On June 12th, we experienced a hail storm that effected all of the fruit and veggies that weren't in our greenhouses or under mesh hoop houses. So, pretty much everything. We ended up needing to call on our organic farmer friends to fill out our CSA boxes this week instead of having a partial box or skipping a week. The organic community in the North Okanagan - Shuswap region is pretty tight knit and several farms offered up support when they heard of the hail damage here.
In the end, Wild Flight Farm in Mara, Fresh Valley Farms and Pilgrims' Produce (where I started farming 10 years ago!) in Armstrong provided the kale, lettuce mix, salad turnips, and rhubarb. Even though I was fully aware of the generous nature of the local organic community, this still deeply impacted me (read, tears of gratitude) to experience this mutual aid from friends and family.
Kat & Dan (with Little Liam) and Kathryn (Rob is missing) from Pilgrims' Produce.
Hah! The Matrix 'farm truck' does it again. Just got everything in there :-)
With strawberries just starting to ripen, we were stoked to include small baskets in each of our CSA boxes this week, as well as some rhubarb. The perfect combination for sour cream rhubarb cookies! Here is the recipe that I modified to match our sugar tolerance (which is so much lower than most recipes) and including strawberries:
Sour Cream Rhubarb Cookies (more of a breakfast biscuit, well, I'm not sure -- the texture is different, that's for sure)
(Modified from www.today.com)
- In a medium bowl, whisk together the flour, baking powder, baking soda, and salt.
- In a large bowl, beat the butter and sugar together with an electric mixer at medium speed until light and fluffy. Add the egg and beat to combine. Beat in the sour cream and vanilla, making sure all the ingredients are well combined.
- Add 1/3 of the flour mixture and beat until combined. Add another 1/3 of the flour mixture and repeat until all the ingredients are combined. Stir in the rhubarb.
- Drop rough tablespoons of batter onto the prepared baking sheets, spacing them about 2 inches apart. Bake 10 to 12 minutes, until the edges of the cookies start to brown and the tops of the cookies get a little color. Let cool slightly, then remove to a rack to cool completely.
Let's start with the good news! Although it was overcast early in the week, we were able to rescue our carrots, get through weeding the newest salad greens, and quite a few of our onion beds (you can see kohlrabi at one end of them in the photo above). As the thunderstorm was rolling in on Friday afternoon, Amanda and I were able to weed the long greenhouse, prune and train tomatoes, and replace basil plants that were felled by cutworms (it's looking good in there!). Unfortunately....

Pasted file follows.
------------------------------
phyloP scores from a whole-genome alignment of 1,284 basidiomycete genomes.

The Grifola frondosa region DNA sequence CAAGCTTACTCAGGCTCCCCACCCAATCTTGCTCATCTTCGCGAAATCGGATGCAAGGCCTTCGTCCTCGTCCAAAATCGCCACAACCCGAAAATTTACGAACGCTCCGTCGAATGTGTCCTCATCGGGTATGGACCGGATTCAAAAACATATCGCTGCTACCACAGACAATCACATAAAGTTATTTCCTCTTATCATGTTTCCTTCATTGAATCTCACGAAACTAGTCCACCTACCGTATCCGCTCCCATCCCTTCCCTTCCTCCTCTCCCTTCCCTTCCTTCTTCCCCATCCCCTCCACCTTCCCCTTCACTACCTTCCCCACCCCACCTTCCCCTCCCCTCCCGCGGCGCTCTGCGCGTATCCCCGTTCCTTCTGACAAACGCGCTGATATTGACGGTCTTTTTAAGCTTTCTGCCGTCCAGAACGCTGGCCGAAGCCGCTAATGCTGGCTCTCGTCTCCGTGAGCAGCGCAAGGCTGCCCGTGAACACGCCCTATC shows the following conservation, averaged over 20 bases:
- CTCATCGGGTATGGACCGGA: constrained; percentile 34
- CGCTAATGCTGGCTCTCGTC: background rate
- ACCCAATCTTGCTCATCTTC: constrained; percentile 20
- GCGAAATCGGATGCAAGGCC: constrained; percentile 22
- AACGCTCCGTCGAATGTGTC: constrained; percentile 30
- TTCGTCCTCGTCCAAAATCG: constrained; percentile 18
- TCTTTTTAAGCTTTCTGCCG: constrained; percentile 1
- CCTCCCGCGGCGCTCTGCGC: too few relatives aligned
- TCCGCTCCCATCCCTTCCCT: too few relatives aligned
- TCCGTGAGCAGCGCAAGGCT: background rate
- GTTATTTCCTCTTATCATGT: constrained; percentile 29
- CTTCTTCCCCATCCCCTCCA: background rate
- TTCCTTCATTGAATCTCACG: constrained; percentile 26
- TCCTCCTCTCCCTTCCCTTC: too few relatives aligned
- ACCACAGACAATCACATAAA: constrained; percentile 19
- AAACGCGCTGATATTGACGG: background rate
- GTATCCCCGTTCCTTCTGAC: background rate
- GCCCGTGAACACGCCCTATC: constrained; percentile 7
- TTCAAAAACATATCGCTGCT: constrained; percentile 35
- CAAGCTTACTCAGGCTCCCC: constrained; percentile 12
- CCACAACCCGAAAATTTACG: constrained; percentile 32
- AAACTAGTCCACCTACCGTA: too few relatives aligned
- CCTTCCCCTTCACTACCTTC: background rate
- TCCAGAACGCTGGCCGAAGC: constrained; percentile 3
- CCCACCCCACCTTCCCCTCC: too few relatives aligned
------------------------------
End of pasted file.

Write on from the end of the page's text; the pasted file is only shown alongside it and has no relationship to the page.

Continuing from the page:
The thunderstorm turned into a couple of minutes of marble-sized hail. It was intense! With a heaviness in my gut, I went out to survey the damage when the worst of it had passed. It was bad. It is bad. Buuut, plants are incredibly resilient, so most will recover -- they've just been set back a bit.
On my way back to the packing shed, I ran into Tristan just coming back from picking up our daughter from Grandpa Don's. Tristan was laughing. You can tell he grew up farming and these kinds of setbacks don't seem to phase him. I eventually came around to laugh with him, but, geesh, tomato transplant spaces shouldn't be brimming with hail pellets.
Update from June 19: The flattened brassicas above have bounced back for the most part. Tomatoes and zucchini also seem to be doing fine, however our greens are thrashed, wow. Our very gracious CSA members accepted beet greens and spinach that looked raggedy, however tasted as delicious as ever! It was the first box this week and what a memorable one it was.
Since our last blog, we've completed the transplanting into the greenhouses (supervised by Moonbeam, as you can see). Our short greenhouse has eggplant and cucumbers in it. The longer greenhouse has tomatoes, peppers, basil, and the leftover eggplants. Now we just need the heat units to see their growth.
The cauliflower and cabbage have also been covered with mesh (to prevent cabbage moth and cabbage worms), thanks to Amanda's patience in working out the prototype. We've been sitting on the mesh for two seasons, so it's exciting to see it up. Isn't it beautiful?
A life changer this season is the landscaping fabric that we're using for the long season crops, such as the brassicas, celeriac, and what's in our greenhouses. It is often these crops that get lost to the weeds as the season progresses, so we can rest a bit easier knowing we have these laid out and planted. We are grateful to our CSA members, and their early season subscriptions, that helped us to get the landscaping fabric this year. Thank you, thank you, thank you!
Photo credit: Martín Bustamante